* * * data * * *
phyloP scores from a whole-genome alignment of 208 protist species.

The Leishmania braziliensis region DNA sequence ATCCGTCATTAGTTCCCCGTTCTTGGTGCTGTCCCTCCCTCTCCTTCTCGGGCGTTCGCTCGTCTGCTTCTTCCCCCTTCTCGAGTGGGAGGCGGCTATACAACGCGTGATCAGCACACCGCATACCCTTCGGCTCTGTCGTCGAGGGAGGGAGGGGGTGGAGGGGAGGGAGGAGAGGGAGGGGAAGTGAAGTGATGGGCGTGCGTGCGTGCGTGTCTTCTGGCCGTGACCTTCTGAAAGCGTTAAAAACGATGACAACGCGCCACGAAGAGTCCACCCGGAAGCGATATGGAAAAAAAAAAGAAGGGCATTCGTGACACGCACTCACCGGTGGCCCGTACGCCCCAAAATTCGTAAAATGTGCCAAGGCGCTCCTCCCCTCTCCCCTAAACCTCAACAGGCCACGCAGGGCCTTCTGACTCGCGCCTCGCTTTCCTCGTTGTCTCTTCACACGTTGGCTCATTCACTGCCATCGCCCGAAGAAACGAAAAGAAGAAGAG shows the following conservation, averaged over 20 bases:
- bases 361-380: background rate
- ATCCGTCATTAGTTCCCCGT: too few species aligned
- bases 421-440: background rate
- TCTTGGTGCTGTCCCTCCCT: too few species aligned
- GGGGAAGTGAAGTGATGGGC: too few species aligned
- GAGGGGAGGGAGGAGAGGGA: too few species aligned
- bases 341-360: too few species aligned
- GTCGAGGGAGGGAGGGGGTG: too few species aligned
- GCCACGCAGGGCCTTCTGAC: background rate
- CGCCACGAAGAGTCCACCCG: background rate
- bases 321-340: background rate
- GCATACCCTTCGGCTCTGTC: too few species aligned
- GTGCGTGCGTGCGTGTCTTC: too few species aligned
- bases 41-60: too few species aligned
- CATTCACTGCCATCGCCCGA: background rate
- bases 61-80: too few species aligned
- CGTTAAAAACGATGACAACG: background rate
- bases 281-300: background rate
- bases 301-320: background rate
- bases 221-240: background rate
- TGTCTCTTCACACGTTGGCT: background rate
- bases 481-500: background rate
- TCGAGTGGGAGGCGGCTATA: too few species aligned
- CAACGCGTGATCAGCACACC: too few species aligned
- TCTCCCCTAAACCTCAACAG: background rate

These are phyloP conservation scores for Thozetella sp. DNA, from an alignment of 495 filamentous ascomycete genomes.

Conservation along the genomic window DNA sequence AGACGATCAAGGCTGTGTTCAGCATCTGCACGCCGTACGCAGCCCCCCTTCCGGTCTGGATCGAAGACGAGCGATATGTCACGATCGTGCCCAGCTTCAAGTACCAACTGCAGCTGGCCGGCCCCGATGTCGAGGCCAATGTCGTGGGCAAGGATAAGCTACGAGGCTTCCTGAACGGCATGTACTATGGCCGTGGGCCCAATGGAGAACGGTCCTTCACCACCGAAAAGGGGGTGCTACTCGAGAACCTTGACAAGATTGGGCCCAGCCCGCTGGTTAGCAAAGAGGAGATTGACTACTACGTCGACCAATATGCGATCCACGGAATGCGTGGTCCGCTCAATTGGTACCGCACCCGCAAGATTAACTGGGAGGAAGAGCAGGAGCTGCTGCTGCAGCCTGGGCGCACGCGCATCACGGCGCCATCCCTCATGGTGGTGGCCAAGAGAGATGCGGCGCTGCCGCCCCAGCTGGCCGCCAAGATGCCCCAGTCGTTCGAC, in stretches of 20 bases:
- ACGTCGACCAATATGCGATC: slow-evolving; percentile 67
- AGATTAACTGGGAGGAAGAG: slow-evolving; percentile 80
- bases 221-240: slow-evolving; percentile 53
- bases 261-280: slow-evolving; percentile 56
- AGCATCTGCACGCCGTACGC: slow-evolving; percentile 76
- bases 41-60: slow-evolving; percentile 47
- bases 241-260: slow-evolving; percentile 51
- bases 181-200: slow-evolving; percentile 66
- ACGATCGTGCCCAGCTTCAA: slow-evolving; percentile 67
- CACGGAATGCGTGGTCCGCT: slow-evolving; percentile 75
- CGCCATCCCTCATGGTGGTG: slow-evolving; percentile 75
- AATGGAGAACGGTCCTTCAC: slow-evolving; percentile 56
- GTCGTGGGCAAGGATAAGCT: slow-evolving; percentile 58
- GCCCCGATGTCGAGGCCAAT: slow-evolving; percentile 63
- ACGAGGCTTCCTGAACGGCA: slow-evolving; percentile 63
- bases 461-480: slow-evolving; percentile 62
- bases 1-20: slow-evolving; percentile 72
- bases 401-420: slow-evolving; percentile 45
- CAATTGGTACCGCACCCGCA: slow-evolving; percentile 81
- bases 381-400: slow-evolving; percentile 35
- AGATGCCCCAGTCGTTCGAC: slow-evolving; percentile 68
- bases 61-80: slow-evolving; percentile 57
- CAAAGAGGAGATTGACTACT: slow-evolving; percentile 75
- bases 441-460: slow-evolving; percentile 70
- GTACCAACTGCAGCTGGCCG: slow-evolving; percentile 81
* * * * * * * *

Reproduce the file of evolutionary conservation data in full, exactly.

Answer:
phyloP scores from a whole-genome alignment of 208 protist species.

The Leishmania braziliensis region DNA sequence ATCCGTCATTAGTTCCCCGTTCTTGGTGCTGTCCCTCCCTCTCCTTCTCGGGCGTTCGCTCGTCTGCTTCTTCCCCCTTCTCGAGTGGGAGGCGGCTATACAACGCGTGATCAGCACACCGCATACCCTTCGGCTCTGTCGTCGAGGGAGGGAGGGGGTGGAGGGGAGGGAGGAGAGGGAGGGGAAGTGAAGTGATGGGCGTGCGTGCGTGCGTGTCTTCTGGCCGTGACCTTCTGAAAGCGTTAAAAACGATGACAACGCGCCACGAAGAGTCCACCCGGAAGCGATATGGAAAAAAAAAAGAAGGGCATTCGTGACACGCACTCACCGGTGGCCCGTACGCCCCAAAATTCGTAAAATGTGCCAAGGCGCTCCTCCCCTCTCCCCTAAACCTCAACAGGCCACGCAGGGCCTTCTGACTCGCGCCTCGCTTTCCTCGTTGTCTCTTCACACGTTGGCTCATTCACTGCCATCGCCCGAAGAAACGAAAAGAAGAAGAG shows the following conservation, averaged over 20 bases:
- bases 361-380: background rate
- ATCCGTCATTAGTTCCCCGT: too few species aligned
- bases 421-440: background rate
- TCTTGGTGCTGTCCCTCCCT: too few species aligned
- GGGGAAGTGAAGTGATGGGC: too few species aligned
- GAGGGGAGGGAGGAGAGGGA: too few species aligned
- bases 341-360: too few species aligned
- GTCGAGGGAGGGAGGGGGTG: too few species aligned
- GCCACGCAGGGCCTTCTGAC: background rate
- CGCCACGAAGAGTCCACCCG: background rate
- bases 321-340: background rate
- GCATACCCTTCGGCTCTGTC: too few species aligned
- GTGCGTGCGTGCGTGTCTTC: too few species aligned
- bases 41-60: too few species aligned
- CATTCACTGCCATCGCCCGA: background rate
- bases 61-80: too few species aligned
- CGTTAAAAACGATGACAACG: background rate
- bases 281-300: background rate
- bases 301-320: background rate
- bases 221-240: background rate
- TGTCTCTTCACACGTTGGCT: background rate
- bases 481-500: background rate
- TCGAGTGGGAGGCGGCTATA: too few species aligned
- CAACGCGTGATCAGCACACC: too few species aligned
- TCTCCCCTAAACCTCAACAG: background rate

These are phyloP conservation scores for Thozetella sp. DNA, from an alignment of 495 filamentous ascomycete genomes.

Conservation along the genomic window DNA sequence AGACGATCAAGGCTGTGTTCAGCATCTGCACGCCGTACGCAGCCCCCCTTCCGGTCTGGATCGAAGACGAGCGATATGTCACGATCGTGCCCAGCTTCAAGTACCAACTGCAGCTGGCCGGCCCCGATGTCGAGGCCAATGTCGTGGGCAAGGATAAGCTACGAGGCTTCCTGAACGGCATGTACTATGGCCGTGGGCCCAATGGAGAACGGTCCTTCACCACCGAAAAGGGGGTGCTACTCGAGAACCTTGACAAGATTGGGCCCAGCCCGCTGGTTAGCAAAGAGGAGATTGACTACTACGTCGACCAATATGCGATCCACGGAATGCGTGGTCCGCTCAATTGGTACCGCACCCGCAAGATTAACTGGGAGGAAGAGCAGGAGCTGCTGCTGCAGCCTGGGCGCACGCGCATCACGGCGCCATCCCTCATGGTGGTGGCCAAGAGAGATGCGGCGCTGCCGCCCCAGCTGGCCGCCAAGATGCCCCAGTCGTTCGAC, in stretches of 20 bases:
- ACGTCGACCAATATGCGATC: slow-evolving; percentile 67
- AGATTAACTGGGAGGAAGAG: slow-evolving; percentile 80
- bases 221-240: slow-evolving; percentile 53
- bases 261-280: slow-evolving; percentile 56
- AGCATCTGCACGCCGTACGC: slow-evolving; percentile 76
- bases 41-60: slow-evolving; percentile 47
- bases 241-260: slow-evolving; percentile 51
- bases 181-200: slow-evolving; percentile 66
- ACGATCGTGCCCAGCTTCAA: slow-evolving; percentile 67
- CACGGAATGCGTGGTCCGCT: slow-evolving; percentile 75
- CGCCATCCCTCATGGTGGTG: slow-evolving; percentile 75
- AATGGAGAACGGTCCTTCAC: slow-evolving; percentile 56
- GTCGTGGGCAAGGATAAGCT: slow-evolving; percentile 58
- GCCCCGATGTCGAGGCCAAT: slow-evolving; percentile 63
- ACGAGGCTTCCTGAACGGCA: slow-evolving; percentile 63
- bases 461-480: slow-evolving; percentile 62
- bases 1-20: slow-evolving; percentile 72
- bases 401-420: slow-evolving; percentile 45
- CAATTGGTACCGCACCCGCA: slow-evolving; percentile 81
- bases 381-400: slow-evolving; percentile 35
- AGATGCCCCAGTCGTTCGAC: slow-evolving; percentile 68
- bases 61-80: slow-evolving; percentile 57
- CAAAGAGGAGATTGACTACT: slow-evolving; percentile 75
- bases 441-460: slow-evolving; percentile 70
- GTACCAACTGCAGCTGGCCG: slow-evolving; percentile 81